Organisers of the 2019 national farming for nature award are calling on heritage specialists across Ireland to nominate farmers who, in their opinion, deserve to be acknowledged for their efforts to support and promote nature, for a national accolade.
The closing date for nominations for the 2019 award is fast approaching, with a deadline of May 12.
An initiative to source and share stories of farmers who work at the coalface in supporting nature on their farms, ‘farming for nature’ aims to identify a number of ambassadors across Ireland who will inform and inspire other farmers, and people in general, to do what they can for nature.
Short films will be made to highlight the work of these farmers and people will then get their chance to vote for an overall winner, to be announced in October 2019.
One of the organisers of the initiative, Brendan Dunford of the Burren Programme, acknowledged that both farming and nature are under a lot of pressure at present.
We believe that with properly targeted funding and good technical support, farmers can do an awful lot to help our threatened habitats and species and benefit themselves as a result.
“But in addition to this, we also need inspirational role models and teachers who can lead other farmers, and inform the broader public, about ‘farming for nature’.
“The awardees from 2018 are an amazing and inspirational group of people and we want to expand this network in 2019,” Brendan said, as he highlighted the closing date.
Another of the organisers, James Moran of Galway Mayo Institute of Technology, noted that the Common Agricultural Policy (CAP) is increasingly recognising farmers as more than food producers and aims to incentivise enhancement of the countryside.
Appetite for farming for nature
“Recent initiatives around Ireland including EU LIFFE projects; results-based payments for biodiversity; and DAFM European innovation partnerships have highlighted the real appetite there is for farming for nature.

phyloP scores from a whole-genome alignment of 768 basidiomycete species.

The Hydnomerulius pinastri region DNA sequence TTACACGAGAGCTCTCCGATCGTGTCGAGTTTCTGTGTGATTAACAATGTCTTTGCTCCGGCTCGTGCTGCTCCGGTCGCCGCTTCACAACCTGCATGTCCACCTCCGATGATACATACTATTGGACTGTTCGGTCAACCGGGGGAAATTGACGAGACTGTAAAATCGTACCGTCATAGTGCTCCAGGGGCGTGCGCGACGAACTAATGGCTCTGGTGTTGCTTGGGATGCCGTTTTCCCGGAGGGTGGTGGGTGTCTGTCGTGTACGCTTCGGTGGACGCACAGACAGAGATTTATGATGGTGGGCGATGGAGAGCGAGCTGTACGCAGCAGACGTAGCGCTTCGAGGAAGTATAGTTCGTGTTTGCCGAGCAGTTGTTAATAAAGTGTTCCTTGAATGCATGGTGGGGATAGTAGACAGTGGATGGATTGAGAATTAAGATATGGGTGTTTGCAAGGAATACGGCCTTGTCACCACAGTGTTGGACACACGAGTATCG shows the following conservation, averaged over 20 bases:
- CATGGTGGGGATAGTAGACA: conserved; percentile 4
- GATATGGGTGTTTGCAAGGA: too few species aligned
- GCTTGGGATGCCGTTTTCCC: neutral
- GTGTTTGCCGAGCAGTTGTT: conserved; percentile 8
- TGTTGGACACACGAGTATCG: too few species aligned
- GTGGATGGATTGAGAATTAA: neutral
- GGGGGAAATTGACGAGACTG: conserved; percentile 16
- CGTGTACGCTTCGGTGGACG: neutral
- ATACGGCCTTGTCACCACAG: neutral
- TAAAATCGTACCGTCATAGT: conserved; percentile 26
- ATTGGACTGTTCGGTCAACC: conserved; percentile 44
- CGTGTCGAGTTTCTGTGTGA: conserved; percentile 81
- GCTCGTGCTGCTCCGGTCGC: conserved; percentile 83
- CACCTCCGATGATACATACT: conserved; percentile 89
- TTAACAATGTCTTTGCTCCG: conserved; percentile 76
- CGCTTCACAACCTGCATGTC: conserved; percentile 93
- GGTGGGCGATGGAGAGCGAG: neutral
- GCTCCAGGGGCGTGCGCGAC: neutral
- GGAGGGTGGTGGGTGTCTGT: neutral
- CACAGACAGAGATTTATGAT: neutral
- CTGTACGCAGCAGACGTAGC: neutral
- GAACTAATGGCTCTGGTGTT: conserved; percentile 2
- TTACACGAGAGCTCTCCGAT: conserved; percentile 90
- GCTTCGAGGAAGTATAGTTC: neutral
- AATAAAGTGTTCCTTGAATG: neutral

“Many farmers are going that extra mile for nature and this is an opportunity to celebrate their achievements on a national scale,” he said.
Describing the farming for nature awards process, project co-ordinator Brigid Barry explained the nomination and selection process for the award.
“Farmers can be nominated by heritage specialists across Ireland until May 12 and then these will be shortlisted based on agreed criteria.
We are hoping to hear about farmers who do great things for nature; who farm in a manner that is agriculturally, economically and socially progressive; and who are willing to share their story with others.
“Short videos of up to 10 shortlisted farmers will then be made and the public will have their chance to see these videos online and vote for their favourite one.”
The farming for nature awards are sponsored by Bord Bia and supported by a range of farming and conservation interests including the department of agriculture, food and the marine; the national parks and wildlife service; the national rural network; the national biodiversity data centre; the Irish Farmers’ Association; and Teagasc.
For more information on how to nominate a farmer before the closing date, see; www.farmingfornature.ie.